|Cholesterol and PI's
May 3, 2001
My partner was diagnosed in July of '99 with HIV. At that time his CD4=48 & VL>500,000, & had PCP. Everything is fine now, VL=undetectable, CD4=500+. He takes crixivan & combivir, never misses a dose, and his numbers continue to improve. He has a small paunch, but we can live with that.
Here's the question. He recently went in for his quarterly numbers check and asked his doc if he had ever checked his cholesterol level. The doc told him he wasn't concerned about his lipids and never checked it. (and didn't check it this time)
From what I've read and researched, my guy should be having his cholesterol checked regularly due to his Crixivan (a PI). Am I correct? If so, how can I diplomatically bring the fact up with the doc? We are very strong advocates for being involved in our own health care and neither of us are afraid to say something to the doc. I just wanted to make sure I was correct. Thanks for all your help.
| Response from Dr. Aberg
I cannot second guess the opinion of your partner's physician regarding cholesterol screening. From my perspective, all patients should be pre-screened for hyperlipidemia (high lipid levels) by checking a fasting lipid panel prior to starting therapy and periodically during therapy. A fasting lipid level means that you should not eat or drink anything but water for at least 8 hours. This lipid level checks your total cholesterol, low density lipoprotein (bad cholesterol), high density lipoprotein (good cholesterol) and triglycerides.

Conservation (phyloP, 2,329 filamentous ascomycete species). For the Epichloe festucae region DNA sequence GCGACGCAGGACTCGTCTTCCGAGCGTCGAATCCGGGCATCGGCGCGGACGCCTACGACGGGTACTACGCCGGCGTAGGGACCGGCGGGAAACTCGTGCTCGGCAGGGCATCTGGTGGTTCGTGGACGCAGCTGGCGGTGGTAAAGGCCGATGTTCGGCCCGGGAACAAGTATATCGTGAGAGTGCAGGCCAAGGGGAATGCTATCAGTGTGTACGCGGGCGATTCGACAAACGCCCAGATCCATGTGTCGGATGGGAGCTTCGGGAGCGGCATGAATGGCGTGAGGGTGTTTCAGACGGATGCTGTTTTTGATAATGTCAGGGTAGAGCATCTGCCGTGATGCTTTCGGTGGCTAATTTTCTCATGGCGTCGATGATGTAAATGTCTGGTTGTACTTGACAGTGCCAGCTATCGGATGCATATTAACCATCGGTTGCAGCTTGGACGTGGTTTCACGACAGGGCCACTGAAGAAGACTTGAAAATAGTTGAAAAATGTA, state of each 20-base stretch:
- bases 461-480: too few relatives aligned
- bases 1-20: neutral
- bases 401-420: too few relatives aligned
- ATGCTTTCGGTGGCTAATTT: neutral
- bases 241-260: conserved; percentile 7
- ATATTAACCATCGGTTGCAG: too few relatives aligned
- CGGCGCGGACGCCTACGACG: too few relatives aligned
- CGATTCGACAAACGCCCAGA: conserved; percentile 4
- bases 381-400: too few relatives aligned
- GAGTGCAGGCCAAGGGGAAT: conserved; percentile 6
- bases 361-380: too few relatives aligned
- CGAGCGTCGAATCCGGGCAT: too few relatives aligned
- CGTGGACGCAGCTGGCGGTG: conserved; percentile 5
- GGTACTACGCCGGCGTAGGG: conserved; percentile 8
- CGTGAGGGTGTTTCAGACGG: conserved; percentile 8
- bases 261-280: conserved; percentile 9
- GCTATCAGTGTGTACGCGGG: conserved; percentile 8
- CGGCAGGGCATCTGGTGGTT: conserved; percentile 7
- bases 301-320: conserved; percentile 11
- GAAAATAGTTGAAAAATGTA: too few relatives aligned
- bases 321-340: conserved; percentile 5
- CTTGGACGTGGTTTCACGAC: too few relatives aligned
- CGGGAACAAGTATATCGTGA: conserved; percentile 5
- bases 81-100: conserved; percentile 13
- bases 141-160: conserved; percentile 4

Your doctor may not be aware of the growing concern that these metabolic abnormailities associated with HIV and its therapy may lead to premature coronary artery disease (meaning that heart disease may develop sooner than expected). There is insufficient data at this time to actually say that this will happen. Nevertheless, I think we should always err on the side on preventive medicine and take a proactive approach to prevent heart disease.
Heart disease remains the number one cause of death and illness in this country. Other risk factors for coronary artery disease include diabetes (high blood sugars), cigarette smoking, obesity, hypertension (high blood pressure)and family history of heart disease.
Not all the PI's are alike. Some may cause more of an increase in triglycerides, others cause increase in cholesterol and others increase both. Plus, not everyone responds the same and not everyone develops abnormal lipid levels. The only way to know is to check a lipid panel. There has been a recent study suggesting that crixivan may be associated with high blood pressure as well.
I would recommend that you and your partner go back to your doctor and express your concerns. Tell him/her that you have read that HIV and its therapy may be associated with abnormal lipid levels. Most doctors (I wish I could say all!) appreciate patients bringing issues to our attention. I learn from my patients everyday.
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